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A Growing Concern – What Trends Will Define the Automotive Trade in 2013?

According to the highly respected Society of Motor Manufacturers and Traders, automotive manufacturers in the UK will experience a growth rate of 9% during the next 12 months. This reflects an upward trend that was prominent throughout 2012, and one that is unlikely to abate anytime soon. With the industry also experiencing robust expansion in the U.S., there is genuine optimism that the automotive trade is set to achieve success on a vast, global scale.

Automotive Trade Trends in 2013

Automotive Trade Trends in 2013

The Trends for the 2013 Automotive Trade: 3 to Watch Out for

As car manufacturers across the world gear up for a prosperous 2013, it is worth evaluating the individual trends that will define the automotive industry during this time. Consider the following: –

  • A Continuation of the Environmental Drive: While in the last 5 years we have witnessed a growing number of consumers purchase environmentally friendly and hybrid vehicles, their motivation for this choice is set to change. Historically, customers have procured fuel-efficient cars as a consequence, whereas they are now more likely to make a conscious effort to buy eco-friendly models. The growing sense of environmental responsibility that is shared by society is beginning to outweigh any lingering cost concerns, with the result that hybrid vehicles are set to dominate the market in 2013 and beyond.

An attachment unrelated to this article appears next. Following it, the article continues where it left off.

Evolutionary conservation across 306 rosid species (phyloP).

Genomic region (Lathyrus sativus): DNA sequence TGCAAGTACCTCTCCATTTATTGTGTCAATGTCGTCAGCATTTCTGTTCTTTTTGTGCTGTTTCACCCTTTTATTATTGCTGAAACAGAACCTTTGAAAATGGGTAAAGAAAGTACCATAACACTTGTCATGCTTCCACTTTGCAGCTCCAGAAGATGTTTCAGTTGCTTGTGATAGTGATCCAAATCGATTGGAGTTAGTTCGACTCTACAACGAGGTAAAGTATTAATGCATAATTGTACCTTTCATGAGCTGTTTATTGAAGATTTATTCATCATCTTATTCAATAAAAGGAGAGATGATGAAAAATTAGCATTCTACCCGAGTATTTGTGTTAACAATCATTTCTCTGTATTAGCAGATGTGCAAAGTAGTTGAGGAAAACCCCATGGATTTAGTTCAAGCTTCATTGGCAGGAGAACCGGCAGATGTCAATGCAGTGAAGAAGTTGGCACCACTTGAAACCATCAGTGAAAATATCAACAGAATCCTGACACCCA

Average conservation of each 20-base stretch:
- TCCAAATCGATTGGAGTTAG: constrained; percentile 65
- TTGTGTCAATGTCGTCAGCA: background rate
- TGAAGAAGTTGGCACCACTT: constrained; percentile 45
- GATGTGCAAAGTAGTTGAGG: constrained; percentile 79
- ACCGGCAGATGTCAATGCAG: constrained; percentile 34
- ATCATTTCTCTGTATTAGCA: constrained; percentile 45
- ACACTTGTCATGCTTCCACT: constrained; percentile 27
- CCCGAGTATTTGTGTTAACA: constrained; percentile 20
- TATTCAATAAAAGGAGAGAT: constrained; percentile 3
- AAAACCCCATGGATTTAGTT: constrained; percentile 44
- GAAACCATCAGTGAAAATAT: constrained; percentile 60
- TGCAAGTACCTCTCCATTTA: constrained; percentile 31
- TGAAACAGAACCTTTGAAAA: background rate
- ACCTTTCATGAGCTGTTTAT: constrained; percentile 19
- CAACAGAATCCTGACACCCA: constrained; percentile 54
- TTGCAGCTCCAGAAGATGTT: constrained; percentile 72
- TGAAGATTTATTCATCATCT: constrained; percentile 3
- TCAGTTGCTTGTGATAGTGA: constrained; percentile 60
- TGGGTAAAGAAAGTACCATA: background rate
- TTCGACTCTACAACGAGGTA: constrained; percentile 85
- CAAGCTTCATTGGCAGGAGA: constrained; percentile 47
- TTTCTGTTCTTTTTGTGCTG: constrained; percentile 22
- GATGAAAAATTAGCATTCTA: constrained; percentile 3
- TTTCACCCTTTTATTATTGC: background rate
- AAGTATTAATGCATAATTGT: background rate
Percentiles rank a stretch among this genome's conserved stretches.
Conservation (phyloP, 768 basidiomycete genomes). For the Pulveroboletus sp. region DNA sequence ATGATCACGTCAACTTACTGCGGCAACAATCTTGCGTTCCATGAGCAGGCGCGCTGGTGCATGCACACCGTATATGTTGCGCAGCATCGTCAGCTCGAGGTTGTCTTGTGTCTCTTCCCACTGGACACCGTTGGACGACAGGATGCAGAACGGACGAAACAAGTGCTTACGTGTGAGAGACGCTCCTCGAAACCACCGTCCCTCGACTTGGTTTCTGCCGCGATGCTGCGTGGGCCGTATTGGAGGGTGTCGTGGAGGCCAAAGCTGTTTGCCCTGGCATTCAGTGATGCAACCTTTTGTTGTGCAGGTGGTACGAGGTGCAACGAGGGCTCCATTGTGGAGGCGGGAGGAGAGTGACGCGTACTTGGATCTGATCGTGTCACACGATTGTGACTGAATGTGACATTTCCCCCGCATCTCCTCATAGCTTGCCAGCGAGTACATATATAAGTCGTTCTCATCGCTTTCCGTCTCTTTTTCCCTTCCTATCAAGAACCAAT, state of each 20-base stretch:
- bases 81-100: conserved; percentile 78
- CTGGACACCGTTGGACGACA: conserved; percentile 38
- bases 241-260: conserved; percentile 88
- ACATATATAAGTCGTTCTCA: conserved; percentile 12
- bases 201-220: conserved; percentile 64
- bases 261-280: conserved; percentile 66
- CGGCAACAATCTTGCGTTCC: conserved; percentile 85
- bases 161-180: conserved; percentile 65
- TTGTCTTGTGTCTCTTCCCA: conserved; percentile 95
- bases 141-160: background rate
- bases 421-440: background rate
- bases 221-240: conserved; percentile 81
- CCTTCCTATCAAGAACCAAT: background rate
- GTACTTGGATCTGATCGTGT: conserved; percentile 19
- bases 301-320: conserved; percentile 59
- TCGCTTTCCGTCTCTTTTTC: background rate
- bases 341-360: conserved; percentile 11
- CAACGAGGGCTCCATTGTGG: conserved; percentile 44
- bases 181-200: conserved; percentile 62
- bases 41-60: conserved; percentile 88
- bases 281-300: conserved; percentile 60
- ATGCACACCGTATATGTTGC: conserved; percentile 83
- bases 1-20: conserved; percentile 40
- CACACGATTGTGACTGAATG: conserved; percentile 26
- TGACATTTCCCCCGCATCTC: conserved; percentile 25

• The Meeting of Diesel and Luxury Vehicles: At the alternative end of the spectrum, diesel powered vehicles have benefited from any extraordinary series of technological advances in recent times. As a consequence, 2013 is likely to be the year where diesel becomes a popular driver of luxury model cars, as manufacturers strive to combine high performance with an increasingly powerful and responsive fuel. This trend is likely to be particularly prevalent overseas, with BMW and Mercedes set to follow in the trail-blazing footsteps of Audi during the next 12 months.
  • Insourcing as Opposed to Outsourcing: When the world was experiencing an economic boom prior to 2007, outsourcing had emerged as a preeminent working and recruitment method. While this helped manufacturing firms to reduce their costs, however, it also had a dramatic and unfortunate impact on domestic employment levels in nations such as the U.S. and UK. This has changed completely as we enter 2013, with companies now looking to insource their workload and move operational activity into national production plants. Looking forward, this has the potential to trigger regional economic growth, while empowering independent garage owners and insurance providers.

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